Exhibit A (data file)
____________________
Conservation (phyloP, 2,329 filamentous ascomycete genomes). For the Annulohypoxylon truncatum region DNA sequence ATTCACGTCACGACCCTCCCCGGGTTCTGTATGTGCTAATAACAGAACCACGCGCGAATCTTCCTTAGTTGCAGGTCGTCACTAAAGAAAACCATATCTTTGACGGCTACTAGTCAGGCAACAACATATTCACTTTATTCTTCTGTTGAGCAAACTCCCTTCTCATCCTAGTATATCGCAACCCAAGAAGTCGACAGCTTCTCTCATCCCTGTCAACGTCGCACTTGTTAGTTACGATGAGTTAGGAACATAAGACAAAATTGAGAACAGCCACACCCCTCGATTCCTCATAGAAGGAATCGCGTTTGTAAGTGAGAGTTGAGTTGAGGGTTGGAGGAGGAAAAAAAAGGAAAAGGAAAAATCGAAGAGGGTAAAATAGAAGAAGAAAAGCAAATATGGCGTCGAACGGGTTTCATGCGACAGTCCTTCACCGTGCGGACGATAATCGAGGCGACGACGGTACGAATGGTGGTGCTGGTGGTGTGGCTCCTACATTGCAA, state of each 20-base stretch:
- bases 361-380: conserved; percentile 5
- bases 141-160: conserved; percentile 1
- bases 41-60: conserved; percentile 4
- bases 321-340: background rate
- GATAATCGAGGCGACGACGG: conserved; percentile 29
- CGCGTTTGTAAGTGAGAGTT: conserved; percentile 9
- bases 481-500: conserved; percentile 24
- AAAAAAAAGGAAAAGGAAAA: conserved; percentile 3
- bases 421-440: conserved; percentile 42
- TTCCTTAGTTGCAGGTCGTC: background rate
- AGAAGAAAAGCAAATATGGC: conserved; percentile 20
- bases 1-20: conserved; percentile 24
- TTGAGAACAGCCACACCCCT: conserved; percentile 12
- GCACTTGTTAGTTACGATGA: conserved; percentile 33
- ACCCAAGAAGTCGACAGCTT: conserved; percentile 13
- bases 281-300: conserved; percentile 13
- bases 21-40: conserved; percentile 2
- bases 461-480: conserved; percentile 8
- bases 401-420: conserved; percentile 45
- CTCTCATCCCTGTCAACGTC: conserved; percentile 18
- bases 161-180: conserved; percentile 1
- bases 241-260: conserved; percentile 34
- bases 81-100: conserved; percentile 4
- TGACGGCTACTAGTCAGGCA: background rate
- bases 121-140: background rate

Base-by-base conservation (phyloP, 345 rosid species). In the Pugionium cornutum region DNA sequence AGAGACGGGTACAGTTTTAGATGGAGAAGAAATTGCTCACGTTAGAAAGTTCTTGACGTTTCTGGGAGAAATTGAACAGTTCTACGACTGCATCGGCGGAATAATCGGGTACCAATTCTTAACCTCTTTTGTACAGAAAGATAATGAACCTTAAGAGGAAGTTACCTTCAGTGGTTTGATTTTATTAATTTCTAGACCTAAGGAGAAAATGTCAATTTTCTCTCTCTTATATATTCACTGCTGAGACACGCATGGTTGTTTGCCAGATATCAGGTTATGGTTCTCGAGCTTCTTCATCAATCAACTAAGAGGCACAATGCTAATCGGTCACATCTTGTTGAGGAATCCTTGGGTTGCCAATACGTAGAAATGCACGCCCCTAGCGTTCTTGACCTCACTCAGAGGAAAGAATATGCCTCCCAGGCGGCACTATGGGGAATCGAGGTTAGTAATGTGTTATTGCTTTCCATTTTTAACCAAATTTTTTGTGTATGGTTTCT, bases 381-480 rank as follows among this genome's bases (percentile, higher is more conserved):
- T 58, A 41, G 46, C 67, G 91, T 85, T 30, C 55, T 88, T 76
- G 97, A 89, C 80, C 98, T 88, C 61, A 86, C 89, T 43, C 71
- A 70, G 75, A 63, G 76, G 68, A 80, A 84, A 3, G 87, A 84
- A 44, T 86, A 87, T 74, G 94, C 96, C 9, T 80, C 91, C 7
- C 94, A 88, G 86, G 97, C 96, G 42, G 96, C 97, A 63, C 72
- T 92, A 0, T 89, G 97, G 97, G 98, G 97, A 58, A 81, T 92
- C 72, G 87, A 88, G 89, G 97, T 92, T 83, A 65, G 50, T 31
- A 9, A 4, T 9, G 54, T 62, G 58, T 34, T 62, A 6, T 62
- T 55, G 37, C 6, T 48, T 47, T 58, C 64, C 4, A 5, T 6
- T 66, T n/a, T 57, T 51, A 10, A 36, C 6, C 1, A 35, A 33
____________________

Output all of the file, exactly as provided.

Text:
Conservation (phyloP, 2,329 filamentous ascomycete genomes). For the Annulohypoxylon truncatum region DNA sequence ATTCACGTCACGACCCTCCCCGGGTTCTGTATGTGCTAATAACAGAACCACGCGCGAATCTTCCTTAGTTGCAGGTCGTCACTAAAGAAAACCATATCTTTGACGGCTACTAGTCAGGCAACAACATATTCACTTTATTCTTCTGTTGAGCAAACTCCCTTCTCATCCTAGTATATCGCAACCCAAGAAGTCGACAGCTTCTCTCATCCCTGTCAACGTCGCACTTGTTAGTTACGATGAGTTAGGAACATAAGACAAAATTGAGAACAGCCACACCCCTCGATTCCTCATAGAAGGAATCGCGTTTGTAAGTGAGAGTTGAGTTGAGGGTTGGAGGAGGAAAAAAAAGGAAAAGGAAAAATCGAAGAGGGTAAAATAGAAGAAGAAAAGCAAATATGGCGTCGAACGGGTTTCATGCGACAGTCCTTCACCGTGCGGACGATAATCGAGGCGACGACGGTACGAATGGTGGTGCTGGTGGTGTGGCTCCTACATTGCAA, state of each 20-base stretch:
- bases 361-380: conserved; percentile 5
- bases 141-160: conserved; percentile 1
- bases 41-60: conserved; percentile 4
- bases 321-340: background rate
- GATAATCGAGGCGACGACGG: conserved; percentile 29
- CGCGTTTGTAAGTGAGAGTT: conserved; percentile 9
- bases 481-500: conserved; percentile 24
- AAAAAAAAGGAAAAGGAAAA: conserved; percentile 3
- bases 421-440: conserved; percentile 42
- TTCCTTAGTTGCAGGTCGTC: background rate
- AGAAGAAAAGCAAATATGGC: conserved; percentile 20
- bases 1-20: conserved; percentile 24
- TTGAGAACAGCCACACCCCT: conserved; percentile 12
- GCACTTGTTAGTTACGATGA: conserved; percentile 33
- ACCCAAGAAGTCGACAGCTT: conserved; percentile 13
- bases 281-300: conserved; percentile 13
- bases 21-40: conserved; percentile 2
- bases 461-480: conserved; percentile 8
- bases 401-420: conserved; percentile 45
- CTCTCATCCCTGTCAACGTC: conserved; percentile 18
- bases 161-180: conserved; percentile 1
- bases 241-260: conserved; percentile 34
- bases 81-100: conserved; percentile 4
- TGACGGCTACTAGTCAGGCA: background rate
- bases 121-140: background rate

Base-by-base conservation (phyloP, 345 rosid species). In the Pugionium cornutum region DNA sequence AGAGACGGGTACAGTTTTAGATGGAGAAGAAATTGCTCACGTTAGAAAGTTCTTGACGTTTCTGGGAGAAATTGAACAGTTCTACGACTGCATCGGCGGAATAATCGGGTACCAATTCTTAACCTCTTTTGTACAGAAAGATAATGAACCTTAAGAGGAAGTTACCTTCAGTGGTTTGATTTTATTAATTTCTAGACCTAAGGAGAAAATGTCAATTTTCTCTCTCTTATATATTCACTGCTGAGACACGCATGGTTGTTTGCCAGATATCAGGTTATGGTTCTCGAGCTTCTTCATCAATCAACTAAGAGGCACAATGCTAATCGGTCACATCTTGTTGAGGAATCCTTGGGTTGCCAATACGTAGAAATGCACGCCCCTAGCGTTCTTGACCTCACTCAGAGGAAAGAATATGCCTCCCAGGCGGCACTATGGGGAATCGAGGTTAGTAATGTGTTATTGCTTTCCATTTTTAACCAAATTTTTTGTGTATGGTTTCT, bases 381-480 rank as follows among this genome's bases (percentile, higher is more conserved):
- T 58, A 41, G 46, C 67, G 91, T 85, T 30, C 55, T 88, T 76
- G 97, A 89, C 80, C 98, T 88, C 61, A 86, C 89, T 43, C 71
- A 70, G 75, A 63, G 76, G 68, A 80, A 84, A 3, G 87, A 84
- A 44, T 86, A 87, T 74, G 94, C 96, C 9, T 80, C 91, C 7
- C 94, A 88, G 86, G 97, C 96, G 42, G 96, C 97, A 63, C 72
- T 92, A 0, T 89, G 97, G 97, G 98, G 97, A 58, A 81, T 92
- C 72, G 87, A 88, G 89, G 97, T 92, T 83, A 65, G 50, T 31
- A 9, A 4, T 9, G 54, T 62, G 58, T 34, T 62, A 6, T 62
- T 55, G 37, C 6, T 48, T 47, T 58, C 64, C 4, A 5, T 6
- T 66, T n/a, T 57, T 51, A 10, A 36, C 6, C 1, A 35, A 33